The hype on this one has been crazy. It went from selling at $35 to being hawked on eBay for $300 when the manufacturers ran out of stock. I imagine that the Perry Ellis people are as shocked as everyone else. It is possible that they thought they were making a pleasantly soft, wearable vanilla fragrance that men could wear. But one comment on Basenotes about a supposed similarity to Guerlain’s Spiritueuse Double Vanille and a massive hype storm brewed up in no time at all.

 

At the time of writing, it’s been reintroduced and sold in the $65-$80 range, and everyone who missed out on it the first time round are buying it and finding out for themselves how wide that gap between expectations and reality really is.

 

Does it smell like SDV? Sort of. But only in the way that Gisele’s sisters look like Gisele – i.e., there’s a family resemblance but one is reminded instantly of how one minute variation in jaw length or height of cheekbones makes all the difference between “attractive” and “drop-dead, mouth-watering, hubba-hubba, Girl from Ipanema beauteousness”. I apologize if that sounds callow. But does it help if I explain that, to me at least, the beauty of SDV, like that of Gisele, is overrated?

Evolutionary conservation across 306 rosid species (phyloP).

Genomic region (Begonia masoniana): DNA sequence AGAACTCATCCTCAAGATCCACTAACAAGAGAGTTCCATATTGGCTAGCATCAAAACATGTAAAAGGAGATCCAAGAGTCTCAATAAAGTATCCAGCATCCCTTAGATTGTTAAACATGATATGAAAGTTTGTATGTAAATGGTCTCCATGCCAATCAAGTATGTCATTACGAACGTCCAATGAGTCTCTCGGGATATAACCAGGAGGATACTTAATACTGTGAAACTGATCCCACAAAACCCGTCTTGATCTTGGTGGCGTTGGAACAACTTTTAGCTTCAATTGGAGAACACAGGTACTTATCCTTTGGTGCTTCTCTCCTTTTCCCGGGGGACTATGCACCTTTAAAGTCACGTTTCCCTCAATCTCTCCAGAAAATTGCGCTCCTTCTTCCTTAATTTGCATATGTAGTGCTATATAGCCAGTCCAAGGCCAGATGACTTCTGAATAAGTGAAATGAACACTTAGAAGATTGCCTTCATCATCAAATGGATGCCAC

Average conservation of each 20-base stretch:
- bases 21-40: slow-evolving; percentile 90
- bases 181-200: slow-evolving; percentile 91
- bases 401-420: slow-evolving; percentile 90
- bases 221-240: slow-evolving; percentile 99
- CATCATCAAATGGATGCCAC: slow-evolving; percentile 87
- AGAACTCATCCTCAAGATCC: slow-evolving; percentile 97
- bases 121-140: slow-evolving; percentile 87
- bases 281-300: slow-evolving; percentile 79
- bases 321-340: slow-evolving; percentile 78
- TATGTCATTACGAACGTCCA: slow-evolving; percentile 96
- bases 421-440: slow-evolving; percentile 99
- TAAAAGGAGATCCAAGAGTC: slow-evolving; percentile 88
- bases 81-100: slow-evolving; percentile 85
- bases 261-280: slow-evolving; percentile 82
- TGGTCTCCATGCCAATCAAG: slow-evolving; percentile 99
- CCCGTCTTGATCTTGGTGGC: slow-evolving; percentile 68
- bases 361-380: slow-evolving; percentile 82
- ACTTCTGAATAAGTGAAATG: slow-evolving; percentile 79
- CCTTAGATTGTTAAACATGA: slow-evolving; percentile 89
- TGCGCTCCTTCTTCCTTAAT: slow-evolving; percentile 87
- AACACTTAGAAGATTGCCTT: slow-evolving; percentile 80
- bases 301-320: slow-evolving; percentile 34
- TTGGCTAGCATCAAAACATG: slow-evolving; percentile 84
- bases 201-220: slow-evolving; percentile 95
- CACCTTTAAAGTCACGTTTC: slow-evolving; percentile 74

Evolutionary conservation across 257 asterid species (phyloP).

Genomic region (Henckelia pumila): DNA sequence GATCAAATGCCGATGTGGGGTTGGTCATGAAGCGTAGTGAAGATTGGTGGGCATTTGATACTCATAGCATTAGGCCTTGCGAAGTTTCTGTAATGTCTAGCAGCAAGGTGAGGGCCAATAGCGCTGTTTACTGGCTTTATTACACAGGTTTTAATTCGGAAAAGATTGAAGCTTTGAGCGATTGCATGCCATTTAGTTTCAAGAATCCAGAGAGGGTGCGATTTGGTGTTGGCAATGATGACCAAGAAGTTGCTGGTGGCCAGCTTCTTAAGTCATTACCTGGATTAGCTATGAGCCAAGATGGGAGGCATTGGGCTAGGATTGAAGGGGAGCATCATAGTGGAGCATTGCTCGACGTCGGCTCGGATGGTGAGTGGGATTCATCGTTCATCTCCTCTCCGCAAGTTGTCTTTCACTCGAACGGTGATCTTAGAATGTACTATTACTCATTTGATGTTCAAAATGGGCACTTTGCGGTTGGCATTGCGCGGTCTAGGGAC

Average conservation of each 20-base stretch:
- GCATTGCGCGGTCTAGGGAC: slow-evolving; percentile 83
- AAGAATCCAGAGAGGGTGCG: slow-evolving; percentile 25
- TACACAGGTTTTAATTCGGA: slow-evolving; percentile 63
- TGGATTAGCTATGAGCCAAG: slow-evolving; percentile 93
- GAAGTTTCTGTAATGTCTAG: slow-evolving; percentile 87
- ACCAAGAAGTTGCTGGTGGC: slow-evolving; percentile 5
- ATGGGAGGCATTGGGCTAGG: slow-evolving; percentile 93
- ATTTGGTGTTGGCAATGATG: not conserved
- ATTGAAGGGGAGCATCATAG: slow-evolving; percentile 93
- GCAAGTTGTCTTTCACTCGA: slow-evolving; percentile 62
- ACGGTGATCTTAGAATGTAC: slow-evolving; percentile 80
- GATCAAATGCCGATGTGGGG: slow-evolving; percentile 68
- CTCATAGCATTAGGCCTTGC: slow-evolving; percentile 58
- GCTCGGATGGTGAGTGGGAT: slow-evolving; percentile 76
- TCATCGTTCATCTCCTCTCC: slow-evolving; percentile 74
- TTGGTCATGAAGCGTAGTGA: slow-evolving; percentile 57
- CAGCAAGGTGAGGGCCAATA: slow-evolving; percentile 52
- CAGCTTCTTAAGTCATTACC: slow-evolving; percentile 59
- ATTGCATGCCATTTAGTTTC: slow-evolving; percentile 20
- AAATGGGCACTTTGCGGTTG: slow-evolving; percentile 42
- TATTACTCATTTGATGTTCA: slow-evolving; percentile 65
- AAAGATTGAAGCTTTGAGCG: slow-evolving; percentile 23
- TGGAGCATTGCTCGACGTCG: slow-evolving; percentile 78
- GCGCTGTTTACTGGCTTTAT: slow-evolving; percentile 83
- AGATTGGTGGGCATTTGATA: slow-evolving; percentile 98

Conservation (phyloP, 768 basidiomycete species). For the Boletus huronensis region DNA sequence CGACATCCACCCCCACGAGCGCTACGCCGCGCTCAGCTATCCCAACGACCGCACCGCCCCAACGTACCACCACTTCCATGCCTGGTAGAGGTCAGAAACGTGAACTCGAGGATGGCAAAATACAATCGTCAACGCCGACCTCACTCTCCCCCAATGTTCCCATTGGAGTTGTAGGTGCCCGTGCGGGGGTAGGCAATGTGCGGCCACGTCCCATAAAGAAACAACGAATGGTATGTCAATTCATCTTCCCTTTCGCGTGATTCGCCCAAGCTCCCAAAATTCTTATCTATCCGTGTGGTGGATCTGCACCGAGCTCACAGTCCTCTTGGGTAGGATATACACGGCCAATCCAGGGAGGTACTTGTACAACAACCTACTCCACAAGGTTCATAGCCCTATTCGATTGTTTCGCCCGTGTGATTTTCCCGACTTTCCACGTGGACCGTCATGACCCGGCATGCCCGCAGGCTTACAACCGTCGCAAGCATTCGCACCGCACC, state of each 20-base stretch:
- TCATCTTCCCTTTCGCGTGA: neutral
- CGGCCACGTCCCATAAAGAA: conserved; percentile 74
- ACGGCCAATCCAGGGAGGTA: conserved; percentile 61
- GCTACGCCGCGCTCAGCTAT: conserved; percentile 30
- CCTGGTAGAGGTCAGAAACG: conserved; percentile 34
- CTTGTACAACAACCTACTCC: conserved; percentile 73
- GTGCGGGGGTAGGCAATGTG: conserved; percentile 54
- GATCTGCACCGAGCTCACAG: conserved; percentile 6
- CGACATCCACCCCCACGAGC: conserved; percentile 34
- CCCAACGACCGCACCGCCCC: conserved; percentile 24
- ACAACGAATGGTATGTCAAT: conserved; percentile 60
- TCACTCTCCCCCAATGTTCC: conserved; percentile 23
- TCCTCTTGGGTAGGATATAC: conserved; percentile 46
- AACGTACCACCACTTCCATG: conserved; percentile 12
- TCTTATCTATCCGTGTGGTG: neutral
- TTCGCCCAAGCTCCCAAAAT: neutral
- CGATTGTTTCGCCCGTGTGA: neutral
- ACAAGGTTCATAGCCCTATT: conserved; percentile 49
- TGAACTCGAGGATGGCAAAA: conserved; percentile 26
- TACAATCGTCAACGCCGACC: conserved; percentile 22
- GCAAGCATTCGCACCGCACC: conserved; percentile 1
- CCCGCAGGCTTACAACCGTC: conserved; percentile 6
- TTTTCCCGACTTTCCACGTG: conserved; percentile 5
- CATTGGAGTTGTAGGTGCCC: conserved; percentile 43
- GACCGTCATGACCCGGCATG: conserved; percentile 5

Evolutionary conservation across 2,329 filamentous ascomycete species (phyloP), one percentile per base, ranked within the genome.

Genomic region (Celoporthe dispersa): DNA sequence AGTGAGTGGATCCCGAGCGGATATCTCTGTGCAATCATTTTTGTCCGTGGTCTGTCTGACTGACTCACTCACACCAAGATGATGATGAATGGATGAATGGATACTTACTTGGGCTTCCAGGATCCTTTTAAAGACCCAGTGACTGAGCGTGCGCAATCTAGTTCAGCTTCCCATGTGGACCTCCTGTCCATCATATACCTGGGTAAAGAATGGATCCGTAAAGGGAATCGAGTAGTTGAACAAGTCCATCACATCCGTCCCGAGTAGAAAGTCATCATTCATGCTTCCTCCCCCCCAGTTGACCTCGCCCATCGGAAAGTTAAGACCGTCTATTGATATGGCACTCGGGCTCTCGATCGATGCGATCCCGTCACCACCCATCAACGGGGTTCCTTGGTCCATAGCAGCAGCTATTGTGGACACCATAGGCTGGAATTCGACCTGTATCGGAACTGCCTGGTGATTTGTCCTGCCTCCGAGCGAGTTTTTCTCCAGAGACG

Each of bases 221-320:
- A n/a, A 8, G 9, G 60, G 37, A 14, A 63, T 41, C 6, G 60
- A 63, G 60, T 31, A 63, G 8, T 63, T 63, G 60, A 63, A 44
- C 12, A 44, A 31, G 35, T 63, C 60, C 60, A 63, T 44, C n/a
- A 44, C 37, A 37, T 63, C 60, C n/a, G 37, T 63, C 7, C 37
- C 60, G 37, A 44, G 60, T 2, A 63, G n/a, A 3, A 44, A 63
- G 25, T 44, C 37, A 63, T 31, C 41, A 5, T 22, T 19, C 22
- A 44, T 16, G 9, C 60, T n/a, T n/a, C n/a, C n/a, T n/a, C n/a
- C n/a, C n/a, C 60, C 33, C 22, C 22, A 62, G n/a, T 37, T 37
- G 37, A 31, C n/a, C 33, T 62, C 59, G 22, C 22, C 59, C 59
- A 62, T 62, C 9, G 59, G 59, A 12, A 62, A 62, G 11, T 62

SDV is a nice, slightly boozy vanilla perfume that has a luxurious, golden sparkle to it. I used to own a full bottle of it, until I realized that it bored the living daylights out of me every time I wore it, so I sold it. Don’t get me wrong – I think it’s beautifully done. But it is simply not interesting, or dark, or boozy enough to hold my attention.

 

The opening of SDV is pretty arresting – a sugary, sparkling rum brought into being by the meeting of pink pepper, vanilla, and woods. But then there is a long period of time when the sourish, pickled tones of the cedar predominate on my skin, and I don’t enjoy that. In its final stages, a warm golden vanilla-custard glow is set free about my person and I admit that it smells wonderful. But so does Shalimar. And I am not crazy enough about straight-up vanilla to spend $300 on what turns out to be the vanilla component of a more evolved (and cheaper) fragrance.